The Association of Bamboo Growers in the Assin South District of the Central Region has appealed to the Forestry Commission to check the indiscriminate harvesting and trading in bamboo and rattan in the District.
It said that would help forestall the depletion of bamboo and rattan plantations in the area.
Mr Nathaniel Asamoah, the Chairman of the Association, in an interview with the Ghana News Agency, said dealers in wood had diverted attention to the few bamboo and rattan plantations left in the area, after virtually depleting the timber forests.
He said some members of the Association had, on several occasions, spotted articulated trucks fully loaded with bamboo being transported to Accra, Kumasi or Takoradi.
However, the Association lacked the legal authority to control and check the indiscriminate felling of the trees and suggested that bamboo and rattan be placed under the Timber Resources Management Laws to check their dissipation through the unscrupulous dealers.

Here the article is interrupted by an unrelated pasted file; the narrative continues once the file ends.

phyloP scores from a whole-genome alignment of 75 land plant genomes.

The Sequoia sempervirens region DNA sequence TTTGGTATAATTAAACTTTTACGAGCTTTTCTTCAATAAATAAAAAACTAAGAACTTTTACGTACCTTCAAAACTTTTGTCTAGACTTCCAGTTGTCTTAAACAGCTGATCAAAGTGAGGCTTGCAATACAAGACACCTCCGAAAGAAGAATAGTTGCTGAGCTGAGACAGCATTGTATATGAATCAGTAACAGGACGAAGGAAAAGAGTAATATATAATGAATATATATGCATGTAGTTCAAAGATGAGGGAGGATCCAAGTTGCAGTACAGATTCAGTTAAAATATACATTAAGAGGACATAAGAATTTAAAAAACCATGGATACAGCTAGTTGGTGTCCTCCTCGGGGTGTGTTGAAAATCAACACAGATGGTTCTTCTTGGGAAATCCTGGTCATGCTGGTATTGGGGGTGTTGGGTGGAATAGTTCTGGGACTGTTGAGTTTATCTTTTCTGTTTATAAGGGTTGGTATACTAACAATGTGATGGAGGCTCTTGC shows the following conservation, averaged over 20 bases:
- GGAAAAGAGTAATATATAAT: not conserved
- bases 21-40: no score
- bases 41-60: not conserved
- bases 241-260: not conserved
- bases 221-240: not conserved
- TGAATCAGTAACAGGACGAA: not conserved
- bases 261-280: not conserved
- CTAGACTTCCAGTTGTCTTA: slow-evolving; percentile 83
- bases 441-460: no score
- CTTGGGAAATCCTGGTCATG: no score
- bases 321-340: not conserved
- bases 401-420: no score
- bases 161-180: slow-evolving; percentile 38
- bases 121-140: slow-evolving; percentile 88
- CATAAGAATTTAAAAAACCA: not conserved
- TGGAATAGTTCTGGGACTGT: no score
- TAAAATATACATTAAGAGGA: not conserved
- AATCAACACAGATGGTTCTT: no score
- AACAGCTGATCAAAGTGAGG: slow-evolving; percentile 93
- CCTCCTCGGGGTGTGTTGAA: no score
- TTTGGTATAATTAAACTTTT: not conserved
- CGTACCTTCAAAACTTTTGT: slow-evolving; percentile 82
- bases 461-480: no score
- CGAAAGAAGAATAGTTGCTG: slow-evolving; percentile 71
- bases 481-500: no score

Mr Asamoah said the bamboo tree held the key to checking soil erosion, protection of water bodies, wildlife and the environment.
The health benefits of the leaves, in particular, could not be overemphasised, he said, adding that it helped to maintain healthy skin, prevented Alzheimer's disease and detoxification, reduced high blood pressure, supported nail and hair growth, wounds healing and relieved menstrual pain.
Mr Asamoah encouraged farmers to take Keen interest in bamboo cultivation as a lucrative venture for job creation and provision of industrial raw material.
"The cultivation of bamboo required little capital injection and less tedious, therefore, we encourage all to get involved for mutual gain," he said.
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